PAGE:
The inventive process encompasses the production of a plastics article with a microstructured surface via production of a composite composed of a backing layer composed of a thermoplastic or thermoelastic with one or more structure layers whose melt viscosity is lower than that of the backing layer.
A microstructured surface means a surface which has microstructures, the dimensions of whose geometries are in the range from 1 to 1000 μm, preferably from 2 to 500 μm, in particular from 5 to 200 μm. The dimensions of geometries mean, by way of example, heights, radii, diameters and/or roughnesses, these being the terms which can be used to describe microstructures, e.g. grooves, pimples, pyramids, ribs, prism structures and the like. The height:width aspect ratios of these microstructures may be from 0.3 to 10, preferably from 0.5 to 5 and in particular from 0.7 to 3.
A microstructured surface is also intended to mean the microstructure component of macrostructures. By way of example, the edge radius or the peak of prism microstructures or of pyramid macrostructures are in turn microstructures and may correspondingly likewise be very precisely reproduced by using the inventive process.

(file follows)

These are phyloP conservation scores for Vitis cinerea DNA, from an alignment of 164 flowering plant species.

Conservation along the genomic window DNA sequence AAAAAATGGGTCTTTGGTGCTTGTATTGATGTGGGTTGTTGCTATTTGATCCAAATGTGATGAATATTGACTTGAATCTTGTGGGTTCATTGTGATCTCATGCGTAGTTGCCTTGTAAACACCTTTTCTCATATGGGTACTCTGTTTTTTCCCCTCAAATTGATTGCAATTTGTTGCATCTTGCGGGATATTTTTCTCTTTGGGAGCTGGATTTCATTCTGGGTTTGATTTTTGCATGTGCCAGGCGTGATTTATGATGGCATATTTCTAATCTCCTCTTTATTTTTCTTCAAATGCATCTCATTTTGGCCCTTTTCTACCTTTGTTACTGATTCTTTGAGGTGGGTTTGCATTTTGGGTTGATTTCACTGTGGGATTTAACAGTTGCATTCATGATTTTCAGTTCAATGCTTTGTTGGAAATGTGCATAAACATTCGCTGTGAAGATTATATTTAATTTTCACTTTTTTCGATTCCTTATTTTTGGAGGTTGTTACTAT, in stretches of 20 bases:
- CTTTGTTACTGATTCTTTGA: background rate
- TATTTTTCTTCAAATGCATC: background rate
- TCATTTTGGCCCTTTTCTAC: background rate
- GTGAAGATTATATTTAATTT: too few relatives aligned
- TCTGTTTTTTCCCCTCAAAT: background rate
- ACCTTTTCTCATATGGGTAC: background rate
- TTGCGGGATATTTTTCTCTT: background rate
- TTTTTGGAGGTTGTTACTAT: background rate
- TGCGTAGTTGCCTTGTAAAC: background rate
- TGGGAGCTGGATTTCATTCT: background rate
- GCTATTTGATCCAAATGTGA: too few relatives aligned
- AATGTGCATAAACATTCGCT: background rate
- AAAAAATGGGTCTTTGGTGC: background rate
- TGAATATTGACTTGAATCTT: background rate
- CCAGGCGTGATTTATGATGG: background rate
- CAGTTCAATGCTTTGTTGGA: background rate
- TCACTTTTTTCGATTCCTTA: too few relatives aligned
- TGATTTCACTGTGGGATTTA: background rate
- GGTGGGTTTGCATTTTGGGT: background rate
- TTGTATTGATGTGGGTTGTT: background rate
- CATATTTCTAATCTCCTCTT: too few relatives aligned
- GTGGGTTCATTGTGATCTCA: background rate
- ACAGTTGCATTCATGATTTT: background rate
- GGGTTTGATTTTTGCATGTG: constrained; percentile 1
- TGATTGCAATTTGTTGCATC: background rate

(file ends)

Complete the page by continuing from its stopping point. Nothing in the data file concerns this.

An inventive plastics article with a microstructured surface is produced by producing a composite composed of a backing layer composed of a thermoplastic or thermoelastic with one or more structure layers whose melt viscosity is/are lower than that of the backing layer.
The composite of backing layer and structure layer may be generated by means of plastics processing techniques known per se, e.g. via coextrusion, application of the structure layer to the backing layer by lamination, or application of the structure layer to the backing layer by lacquering.